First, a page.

ISSUE II. Defendant and his wife were separated. On the day of the crime, he telephoned her and told her that if the decedent did not leave him alone, he would blow his head off and that she should rely this information to the decedent. When asked about this conversation at the trial, she refused to answer, claiming the marital privilege, but the defendant interposed no objection. The court ordered her to answer, which she did, and he urges this as error.
Although spouses were once precluded from testifying for or against each other and were thus incompetent, under our statute, the matter is both one of privilege and one applying only to confidential communications gained by reason of the marital relationship. Shepherd v. State (1971), 257 Ind. 229, 277 N.E.2d 165, 166-167. Being a matter of privilege, it is subject to waiver. Having failed to object at the trial, the error, if any, was waived. Subject to limited exceptions with which we are not here concerned, error not objected to at the trial will not be reviewed on appeal. Beck v. State (1974), Ind., 308 N.E.2d 697; McMinoway v. State (1973), Ind., 294 N.E.2d 803; Webb v. State (1972), Ind., 284 N.E.2d 812.
Inasmuch as the defendant asked the witness, his wife, to communicate the message to the decedent, it also appears that it was not a confidential communication gained by reason of the marital relationship.
ISSUE III. The trial court gave an instruction to the jury advising that they could consider evidence of the defendant's flight as evidence of his guilt. He objected to this instruction upon the grounds that there was no evidence to which it was applicable. An eye witness testified that she saw the defendant shoot the decedent and run across a vacant lot. The following day, defendant was arrested as he was boarding a commuter train leaving the city where the killing had occurred. As to the flight from the scene of the crime, the defendant denied that he was the person seen. As to the departure from the city on the following day, he testified that he was merely going to a neighboring city to visit members of his family and to attend a funeral. The jury was justified in drawing an inference from the above related evidence that the defendant was fleeing. Accordingly, the instruction was not improper. Wright v. State (1972), Ind., 285 N.E.2d 650, 654.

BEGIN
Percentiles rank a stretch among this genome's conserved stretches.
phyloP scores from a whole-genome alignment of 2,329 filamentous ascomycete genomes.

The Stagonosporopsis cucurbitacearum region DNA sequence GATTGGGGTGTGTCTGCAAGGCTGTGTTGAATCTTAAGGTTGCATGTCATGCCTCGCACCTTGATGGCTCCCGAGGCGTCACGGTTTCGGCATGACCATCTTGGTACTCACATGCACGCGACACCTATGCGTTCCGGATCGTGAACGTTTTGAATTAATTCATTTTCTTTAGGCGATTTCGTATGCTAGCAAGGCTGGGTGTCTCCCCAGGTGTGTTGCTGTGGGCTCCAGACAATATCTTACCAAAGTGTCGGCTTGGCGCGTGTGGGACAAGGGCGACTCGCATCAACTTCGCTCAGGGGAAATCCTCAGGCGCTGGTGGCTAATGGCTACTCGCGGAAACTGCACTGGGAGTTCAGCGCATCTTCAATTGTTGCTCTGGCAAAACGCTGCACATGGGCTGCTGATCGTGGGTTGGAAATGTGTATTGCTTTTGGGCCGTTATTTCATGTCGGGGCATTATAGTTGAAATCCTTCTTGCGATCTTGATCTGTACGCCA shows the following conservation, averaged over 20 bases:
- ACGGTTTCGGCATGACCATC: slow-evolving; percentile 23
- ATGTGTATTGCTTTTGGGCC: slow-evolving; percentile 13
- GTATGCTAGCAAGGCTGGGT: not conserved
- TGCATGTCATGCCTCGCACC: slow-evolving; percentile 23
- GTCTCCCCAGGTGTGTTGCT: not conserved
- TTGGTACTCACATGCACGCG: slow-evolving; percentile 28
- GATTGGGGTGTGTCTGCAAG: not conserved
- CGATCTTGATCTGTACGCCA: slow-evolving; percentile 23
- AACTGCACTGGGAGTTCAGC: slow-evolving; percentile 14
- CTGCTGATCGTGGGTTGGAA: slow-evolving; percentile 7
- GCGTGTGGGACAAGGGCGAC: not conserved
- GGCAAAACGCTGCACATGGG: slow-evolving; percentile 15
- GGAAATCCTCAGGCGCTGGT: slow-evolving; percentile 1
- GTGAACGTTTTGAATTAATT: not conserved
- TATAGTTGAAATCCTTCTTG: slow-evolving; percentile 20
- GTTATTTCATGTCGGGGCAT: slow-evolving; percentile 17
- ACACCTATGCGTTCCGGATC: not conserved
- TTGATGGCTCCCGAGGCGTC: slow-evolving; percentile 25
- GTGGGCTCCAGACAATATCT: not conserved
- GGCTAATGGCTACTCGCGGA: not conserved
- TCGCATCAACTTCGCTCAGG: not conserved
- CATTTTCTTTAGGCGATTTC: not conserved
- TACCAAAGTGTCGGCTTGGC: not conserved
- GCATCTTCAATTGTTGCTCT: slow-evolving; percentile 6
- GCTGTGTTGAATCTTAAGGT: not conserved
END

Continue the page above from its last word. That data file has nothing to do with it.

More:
ISSUE IV. It is not necessary to relate all of the evidence to demonstrate that the defendant's insufficiency contention is without merit. An eye witness, whose credibility was attacked by the defendant, testified that she saw the defendant confront the decedent as he approached the house where the defendant's wife resided with her parents. The witness also testified that the defendant instructed the decedent to turn around and to go away, and that as the decedent turned and walked away, the defendant shot him in the back of the head with a sawed-off shotgun.
*121 Shortly before the shooting, the defendant visited the home of his wife's brother. He had with him a sawed-off shotgun. At the time of his arrest, the following day, he had with him a sawed-off shotgun wrapped in a towel.
The defendant's testimony refuted the aforementioned incriminating evidence, but the jury elected to disbelieve him. His argument here seeks to have us reweigh the evidence, which we cannot do. He contends that the testimony of the eye witness is so lacking in credibility as to have no probative value. It is settled that the trier of facts is the sole judge of the weight of the evidence and the credibility of the witnesses. Brown v. State (1974), Ind., 308 N.E.2d 699; Turner v. State (1972), Ind., 287 N.E.2d 339; Fuller v. State (1971), 256 Ind. 681, 271 N.E.2d 720.
We find no reversible error, and the judgment of the trial court is affirmed.
ARTERBURN, C.J., and DeBRULER, GIVAN and HUNTER, JJ., concur.